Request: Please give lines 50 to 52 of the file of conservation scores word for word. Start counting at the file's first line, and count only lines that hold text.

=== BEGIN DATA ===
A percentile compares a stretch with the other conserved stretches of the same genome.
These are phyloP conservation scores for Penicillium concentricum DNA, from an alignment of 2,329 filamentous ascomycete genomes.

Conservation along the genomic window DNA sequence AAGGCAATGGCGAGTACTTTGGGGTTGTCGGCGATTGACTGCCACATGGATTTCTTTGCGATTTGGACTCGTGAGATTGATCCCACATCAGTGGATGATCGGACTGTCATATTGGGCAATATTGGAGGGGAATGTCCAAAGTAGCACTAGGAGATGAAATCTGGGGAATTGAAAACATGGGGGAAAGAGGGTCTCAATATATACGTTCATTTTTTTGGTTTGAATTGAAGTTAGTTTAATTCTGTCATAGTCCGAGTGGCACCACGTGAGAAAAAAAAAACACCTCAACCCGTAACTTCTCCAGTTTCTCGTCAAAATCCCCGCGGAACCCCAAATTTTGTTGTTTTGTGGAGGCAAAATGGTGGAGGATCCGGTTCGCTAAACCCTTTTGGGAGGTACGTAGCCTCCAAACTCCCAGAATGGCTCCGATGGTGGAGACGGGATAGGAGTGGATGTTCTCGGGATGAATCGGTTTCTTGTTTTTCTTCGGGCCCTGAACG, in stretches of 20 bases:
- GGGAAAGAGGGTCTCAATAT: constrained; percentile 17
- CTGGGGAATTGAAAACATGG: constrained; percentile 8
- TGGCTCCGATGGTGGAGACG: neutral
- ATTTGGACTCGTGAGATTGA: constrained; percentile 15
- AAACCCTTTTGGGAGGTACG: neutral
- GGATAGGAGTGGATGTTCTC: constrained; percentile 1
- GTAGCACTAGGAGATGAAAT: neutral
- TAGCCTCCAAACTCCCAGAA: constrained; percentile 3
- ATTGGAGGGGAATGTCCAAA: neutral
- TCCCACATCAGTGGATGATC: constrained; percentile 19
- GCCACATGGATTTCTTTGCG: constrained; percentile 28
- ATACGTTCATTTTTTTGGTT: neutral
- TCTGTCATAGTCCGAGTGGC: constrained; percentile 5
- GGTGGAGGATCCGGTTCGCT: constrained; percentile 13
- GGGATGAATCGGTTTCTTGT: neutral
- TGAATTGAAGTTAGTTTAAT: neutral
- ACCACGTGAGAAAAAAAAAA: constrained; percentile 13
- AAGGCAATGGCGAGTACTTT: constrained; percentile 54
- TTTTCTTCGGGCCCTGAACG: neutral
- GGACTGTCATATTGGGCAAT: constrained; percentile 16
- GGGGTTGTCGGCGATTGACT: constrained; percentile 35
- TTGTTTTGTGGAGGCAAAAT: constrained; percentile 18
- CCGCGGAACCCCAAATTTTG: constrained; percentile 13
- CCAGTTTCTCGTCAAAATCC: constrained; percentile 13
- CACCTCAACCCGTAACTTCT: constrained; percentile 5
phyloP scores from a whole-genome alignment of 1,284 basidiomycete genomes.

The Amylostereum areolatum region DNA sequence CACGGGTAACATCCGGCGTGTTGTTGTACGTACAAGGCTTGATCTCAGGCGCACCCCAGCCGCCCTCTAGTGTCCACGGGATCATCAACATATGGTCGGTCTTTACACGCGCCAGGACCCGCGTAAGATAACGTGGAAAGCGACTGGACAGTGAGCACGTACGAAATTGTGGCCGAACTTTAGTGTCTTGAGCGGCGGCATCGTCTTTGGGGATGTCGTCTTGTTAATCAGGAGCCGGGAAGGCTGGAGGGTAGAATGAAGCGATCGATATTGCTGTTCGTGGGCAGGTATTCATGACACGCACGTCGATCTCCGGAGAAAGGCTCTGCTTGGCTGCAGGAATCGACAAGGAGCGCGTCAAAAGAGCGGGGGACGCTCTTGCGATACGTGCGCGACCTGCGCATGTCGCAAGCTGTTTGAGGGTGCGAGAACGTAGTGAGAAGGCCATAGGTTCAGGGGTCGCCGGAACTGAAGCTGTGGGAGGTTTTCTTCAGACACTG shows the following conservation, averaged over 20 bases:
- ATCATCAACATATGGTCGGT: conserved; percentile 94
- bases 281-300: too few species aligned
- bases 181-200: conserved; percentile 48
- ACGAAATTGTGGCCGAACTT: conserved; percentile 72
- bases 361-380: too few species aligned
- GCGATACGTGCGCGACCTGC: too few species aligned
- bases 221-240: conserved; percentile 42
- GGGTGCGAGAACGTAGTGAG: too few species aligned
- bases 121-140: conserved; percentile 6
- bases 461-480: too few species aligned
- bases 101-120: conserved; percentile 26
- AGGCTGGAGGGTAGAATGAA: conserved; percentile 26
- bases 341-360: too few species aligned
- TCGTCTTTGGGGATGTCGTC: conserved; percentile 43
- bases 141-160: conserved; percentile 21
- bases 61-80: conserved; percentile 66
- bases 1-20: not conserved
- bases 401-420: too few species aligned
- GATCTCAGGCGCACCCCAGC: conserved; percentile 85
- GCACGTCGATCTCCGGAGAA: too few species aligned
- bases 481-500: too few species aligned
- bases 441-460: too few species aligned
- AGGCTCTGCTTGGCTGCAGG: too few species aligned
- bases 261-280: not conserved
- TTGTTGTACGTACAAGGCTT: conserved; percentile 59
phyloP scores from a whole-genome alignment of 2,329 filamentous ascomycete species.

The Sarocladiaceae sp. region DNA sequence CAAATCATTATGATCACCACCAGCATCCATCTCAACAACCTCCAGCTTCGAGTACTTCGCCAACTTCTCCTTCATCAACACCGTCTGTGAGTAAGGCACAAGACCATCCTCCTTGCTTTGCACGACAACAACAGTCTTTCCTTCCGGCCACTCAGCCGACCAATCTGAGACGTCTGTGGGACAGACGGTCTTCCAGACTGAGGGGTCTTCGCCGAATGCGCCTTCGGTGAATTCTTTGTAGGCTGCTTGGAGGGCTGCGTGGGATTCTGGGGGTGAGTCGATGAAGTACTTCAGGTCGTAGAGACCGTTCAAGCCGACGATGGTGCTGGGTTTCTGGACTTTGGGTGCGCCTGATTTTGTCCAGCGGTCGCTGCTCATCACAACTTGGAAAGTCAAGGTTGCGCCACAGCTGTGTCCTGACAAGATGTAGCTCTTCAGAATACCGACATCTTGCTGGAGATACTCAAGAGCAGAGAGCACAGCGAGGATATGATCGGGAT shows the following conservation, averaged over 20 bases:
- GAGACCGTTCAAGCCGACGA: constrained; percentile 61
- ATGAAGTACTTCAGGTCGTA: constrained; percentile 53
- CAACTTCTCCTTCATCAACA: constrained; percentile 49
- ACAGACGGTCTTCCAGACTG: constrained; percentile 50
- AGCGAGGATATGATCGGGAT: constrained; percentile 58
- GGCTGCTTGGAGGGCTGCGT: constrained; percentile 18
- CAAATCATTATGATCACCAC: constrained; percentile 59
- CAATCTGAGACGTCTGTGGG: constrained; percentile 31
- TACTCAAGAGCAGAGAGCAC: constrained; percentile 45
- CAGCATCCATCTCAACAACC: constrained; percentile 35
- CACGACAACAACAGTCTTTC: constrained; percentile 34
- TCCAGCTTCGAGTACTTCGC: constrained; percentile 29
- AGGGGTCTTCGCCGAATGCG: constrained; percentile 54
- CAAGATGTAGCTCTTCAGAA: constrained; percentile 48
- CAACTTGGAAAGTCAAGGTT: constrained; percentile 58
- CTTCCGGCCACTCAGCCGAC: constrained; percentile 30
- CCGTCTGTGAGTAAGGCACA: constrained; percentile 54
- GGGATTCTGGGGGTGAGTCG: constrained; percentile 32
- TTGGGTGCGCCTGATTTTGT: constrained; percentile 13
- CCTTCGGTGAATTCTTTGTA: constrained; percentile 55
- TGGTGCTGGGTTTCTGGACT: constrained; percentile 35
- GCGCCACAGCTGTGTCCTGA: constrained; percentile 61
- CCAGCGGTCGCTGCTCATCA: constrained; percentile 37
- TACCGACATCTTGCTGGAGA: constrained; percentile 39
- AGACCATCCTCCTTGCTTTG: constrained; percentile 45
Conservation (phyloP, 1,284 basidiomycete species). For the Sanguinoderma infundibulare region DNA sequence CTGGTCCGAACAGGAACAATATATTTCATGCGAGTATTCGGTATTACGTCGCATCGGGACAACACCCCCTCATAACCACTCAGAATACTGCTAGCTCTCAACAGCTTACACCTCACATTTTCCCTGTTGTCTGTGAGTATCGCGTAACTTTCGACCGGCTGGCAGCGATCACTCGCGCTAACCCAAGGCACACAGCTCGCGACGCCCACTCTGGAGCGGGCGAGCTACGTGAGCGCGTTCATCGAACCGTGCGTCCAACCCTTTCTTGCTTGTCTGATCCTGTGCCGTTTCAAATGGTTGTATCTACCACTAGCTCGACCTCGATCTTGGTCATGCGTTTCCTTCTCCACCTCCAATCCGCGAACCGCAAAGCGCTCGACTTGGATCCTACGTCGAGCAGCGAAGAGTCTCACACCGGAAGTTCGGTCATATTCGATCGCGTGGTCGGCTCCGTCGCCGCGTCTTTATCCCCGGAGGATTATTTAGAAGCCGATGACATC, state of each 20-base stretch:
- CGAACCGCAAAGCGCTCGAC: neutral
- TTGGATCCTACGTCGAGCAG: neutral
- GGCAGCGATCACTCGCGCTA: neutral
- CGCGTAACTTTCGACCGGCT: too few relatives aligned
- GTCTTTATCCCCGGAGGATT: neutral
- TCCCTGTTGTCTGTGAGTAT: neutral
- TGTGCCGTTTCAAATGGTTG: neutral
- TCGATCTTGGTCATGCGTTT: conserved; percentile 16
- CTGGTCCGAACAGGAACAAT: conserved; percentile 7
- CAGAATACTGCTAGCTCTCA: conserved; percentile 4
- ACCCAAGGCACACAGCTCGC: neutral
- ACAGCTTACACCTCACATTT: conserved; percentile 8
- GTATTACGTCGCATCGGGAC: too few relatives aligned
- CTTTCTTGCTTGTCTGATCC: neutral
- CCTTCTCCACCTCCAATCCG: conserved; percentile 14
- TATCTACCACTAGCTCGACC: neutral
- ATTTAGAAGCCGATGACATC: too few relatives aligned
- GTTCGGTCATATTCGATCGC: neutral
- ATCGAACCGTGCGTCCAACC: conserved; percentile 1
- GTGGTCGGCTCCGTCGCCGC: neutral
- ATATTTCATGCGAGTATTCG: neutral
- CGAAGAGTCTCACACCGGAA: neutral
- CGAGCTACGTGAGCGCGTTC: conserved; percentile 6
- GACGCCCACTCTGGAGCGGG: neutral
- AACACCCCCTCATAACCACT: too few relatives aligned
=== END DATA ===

- GCACGTCGATCTCCGGAGAA: too few species aligned
- bases 481-500: too few species aligned
- bases 441-460: too few species aligned